Greek amphora dating Enmul xxx

The woman to the left ( from the viewer's point ) of Dionysus seems to be in movement because of her raised left ankle at the back and advancing right foot.She has one hand bent and raised to the folds of the himation and the left one in a gesture towards Dionysus.The woman to the right of Dionysus is more static, her himation covers her right hand and she holds a wine pouring vessel: an oinochoi with a trefoil mouth.

The ampora has a long oblong body, a round disc shaped base, a short and thick neck and a wide disc shape rim that has a recess in its interior.

Both the exterior and interior side of the rim are in black, the neck has decoration of vertical five petal flowers, positioned antithetically from the top to the botton of the neck and interrupted in the middle by a chain motif.

The areas by the handles of the vessel have four palmettes, joined together by long circular stems and ending in a hanging crocus shaped flower.

The amphora has had many repairs on the neck, main body and the base.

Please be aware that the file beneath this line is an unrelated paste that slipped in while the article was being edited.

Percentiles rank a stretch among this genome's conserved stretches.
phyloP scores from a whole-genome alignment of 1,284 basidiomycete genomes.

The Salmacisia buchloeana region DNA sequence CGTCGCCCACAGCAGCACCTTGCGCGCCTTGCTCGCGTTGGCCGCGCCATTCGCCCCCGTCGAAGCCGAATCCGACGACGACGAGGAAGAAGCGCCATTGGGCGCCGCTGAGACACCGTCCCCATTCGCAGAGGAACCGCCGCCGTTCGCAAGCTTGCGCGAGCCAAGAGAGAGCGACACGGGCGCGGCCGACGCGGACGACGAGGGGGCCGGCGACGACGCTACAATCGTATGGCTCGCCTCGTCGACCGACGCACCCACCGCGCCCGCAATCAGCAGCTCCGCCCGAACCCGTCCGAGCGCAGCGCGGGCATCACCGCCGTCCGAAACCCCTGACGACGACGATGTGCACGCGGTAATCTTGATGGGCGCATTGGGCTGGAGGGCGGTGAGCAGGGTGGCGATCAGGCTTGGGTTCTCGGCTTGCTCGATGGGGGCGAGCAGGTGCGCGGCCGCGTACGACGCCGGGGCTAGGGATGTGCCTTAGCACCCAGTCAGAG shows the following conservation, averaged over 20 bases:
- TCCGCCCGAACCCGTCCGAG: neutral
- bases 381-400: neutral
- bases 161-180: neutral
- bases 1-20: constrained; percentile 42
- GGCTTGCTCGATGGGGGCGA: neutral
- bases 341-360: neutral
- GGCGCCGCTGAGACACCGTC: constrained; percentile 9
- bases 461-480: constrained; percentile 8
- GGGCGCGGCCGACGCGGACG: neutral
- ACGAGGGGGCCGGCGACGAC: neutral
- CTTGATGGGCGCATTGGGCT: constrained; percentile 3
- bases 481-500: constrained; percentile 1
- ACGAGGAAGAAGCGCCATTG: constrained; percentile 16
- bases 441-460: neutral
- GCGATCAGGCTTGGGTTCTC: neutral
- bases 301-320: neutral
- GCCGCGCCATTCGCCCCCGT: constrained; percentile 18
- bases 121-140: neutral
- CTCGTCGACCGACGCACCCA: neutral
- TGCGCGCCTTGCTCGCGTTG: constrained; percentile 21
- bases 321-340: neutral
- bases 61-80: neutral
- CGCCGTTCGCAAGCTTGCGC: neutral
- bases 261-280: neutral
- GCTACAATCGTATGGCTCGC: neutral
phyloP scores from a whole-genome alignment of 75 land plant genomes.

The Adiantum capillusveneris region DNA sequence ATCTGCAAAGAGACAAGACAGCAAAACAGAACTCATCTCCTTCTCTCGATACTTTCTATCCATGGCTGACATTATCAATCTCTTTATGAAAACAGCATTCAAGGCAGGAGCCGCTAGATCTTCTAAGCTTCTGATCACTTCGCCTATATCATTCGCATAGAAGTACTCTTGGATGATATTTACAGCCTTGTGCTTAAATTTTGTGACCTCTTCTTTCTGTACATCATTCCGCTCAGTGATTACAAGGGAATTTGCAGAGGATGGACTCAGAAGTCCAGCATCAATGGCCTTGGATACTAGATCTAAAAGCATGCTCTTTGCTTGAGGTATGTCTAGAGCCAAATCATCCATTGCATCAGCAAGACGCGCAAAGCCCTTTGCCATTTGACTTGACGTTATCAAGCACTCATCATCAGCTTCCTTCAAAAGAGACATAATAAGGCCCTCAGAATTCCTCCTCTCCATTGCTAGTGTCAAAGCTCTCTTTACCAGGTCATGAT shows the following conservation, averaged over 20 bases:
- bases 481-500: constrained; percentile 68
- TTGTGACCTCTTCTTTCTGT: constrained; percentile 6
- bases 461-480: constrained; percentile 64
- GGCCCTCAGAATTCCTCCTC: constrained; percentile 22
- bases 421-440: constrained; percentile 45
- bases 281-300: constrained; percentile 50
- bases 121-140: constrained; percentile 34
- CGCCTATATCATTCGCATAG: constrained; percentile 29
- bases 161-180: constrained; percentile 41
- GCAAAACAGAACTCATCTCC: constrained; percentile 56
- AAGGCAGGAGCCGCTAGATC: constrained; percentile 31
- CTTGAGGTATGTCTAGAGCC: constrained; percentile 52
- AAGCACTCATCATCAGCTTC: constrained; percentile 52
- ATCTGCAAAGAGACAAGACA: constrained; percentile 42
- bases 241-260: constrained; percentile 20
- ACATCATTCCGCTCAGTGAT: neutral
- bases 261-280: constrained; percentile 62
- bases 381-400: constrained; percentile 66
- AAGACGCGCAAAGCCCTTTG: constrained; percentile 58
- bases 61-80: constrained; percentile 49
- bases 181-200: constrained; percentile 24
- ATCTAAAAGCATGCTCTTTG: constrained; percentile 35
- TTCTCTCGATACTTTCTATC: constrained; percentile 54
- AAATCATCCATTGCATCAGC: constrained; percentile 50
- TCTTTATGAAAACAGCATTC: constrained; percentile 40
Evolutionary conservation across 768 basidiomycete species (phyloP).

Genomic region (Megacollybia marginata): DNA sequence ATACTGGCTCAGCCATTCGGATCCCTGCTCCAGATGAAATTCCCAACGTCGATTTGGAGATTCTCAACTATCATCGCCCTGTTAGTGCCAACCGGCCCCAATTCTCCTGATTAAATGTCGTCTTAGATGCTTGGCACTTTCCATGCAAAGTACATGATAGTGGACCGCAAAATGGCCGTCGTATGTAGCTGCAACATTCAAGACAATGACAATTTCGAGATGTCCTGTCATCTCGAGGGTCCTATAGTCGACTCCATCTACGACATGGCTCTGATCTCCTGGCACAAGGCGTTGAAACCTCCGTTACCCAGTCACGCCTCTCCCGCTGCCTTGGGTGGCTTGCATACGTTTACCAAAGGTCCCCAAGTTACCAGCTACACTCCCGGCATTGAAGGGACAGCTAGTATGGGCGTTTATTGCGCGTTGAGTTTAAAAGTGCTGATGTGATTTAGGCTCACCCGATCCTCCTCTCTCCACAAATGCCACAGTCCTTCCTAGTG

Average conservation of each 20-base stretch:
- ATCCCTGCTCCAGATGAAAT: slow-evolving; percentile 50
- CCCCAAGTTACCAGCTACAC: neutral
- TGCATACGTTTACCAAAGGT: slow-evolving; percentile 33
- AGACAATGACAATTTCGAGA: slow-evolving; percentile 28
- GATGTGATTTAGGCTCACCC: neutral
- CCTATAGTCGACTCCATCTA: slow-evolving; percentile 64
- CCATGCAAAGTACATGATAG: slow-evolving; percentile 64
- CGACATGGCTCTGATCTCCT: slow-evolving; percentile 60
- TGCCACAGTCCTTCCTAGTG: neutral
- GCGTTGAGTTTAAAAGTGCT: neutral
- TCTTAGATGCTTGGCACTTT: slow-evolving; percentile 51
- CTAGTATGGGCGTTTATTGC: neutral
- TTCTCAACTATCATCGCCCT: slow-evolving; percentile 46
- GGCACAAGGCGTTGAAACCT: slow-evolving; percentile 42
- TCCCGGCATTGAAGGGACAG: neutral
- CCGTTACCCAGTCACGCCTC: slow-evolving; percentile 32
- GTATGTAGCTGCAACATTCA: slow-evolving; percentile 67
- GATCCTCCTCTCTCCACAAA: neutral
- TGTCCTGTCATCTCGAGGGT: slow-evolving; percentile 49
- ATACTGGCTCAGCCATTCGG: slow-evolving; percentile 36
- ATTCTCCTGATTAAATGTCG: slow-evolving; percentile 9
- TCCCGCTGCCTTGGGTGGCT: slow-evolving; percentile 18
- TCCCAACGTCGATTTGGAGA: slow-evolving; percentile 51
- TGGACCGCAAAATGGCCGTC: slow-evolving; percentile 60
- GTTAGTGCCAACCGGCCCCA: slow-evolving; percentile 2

Note: this article was originally published in Russian in the collection Greek Amphoras (Saratov 1992). There is some evidence that the third class, known as Corinthian Type B, was also produced at Corinth, although the Corinthian colony of Corcyra seems to have manufactured at least some jars in this series.

Two of these, termed Corinthian A and A', which are related in style, in their method of manufacture, and sometimes in fabric, have been securely attributed to Corinth.

The company handles fine authentic antiquities that are legally acquired in complete accordance with the US and international regulations and laws concerning the import and sale of ancient objects.

This amphora, probably Attic,is decorated in the black-figure technique and one of its two handles is missing.

Athena's cloak details are also incised, her face and hands are in white.

The lower part of the board box is in dark brown, the top end in white.

Because of his wreath and drinking vessel he is identified as Dionysos.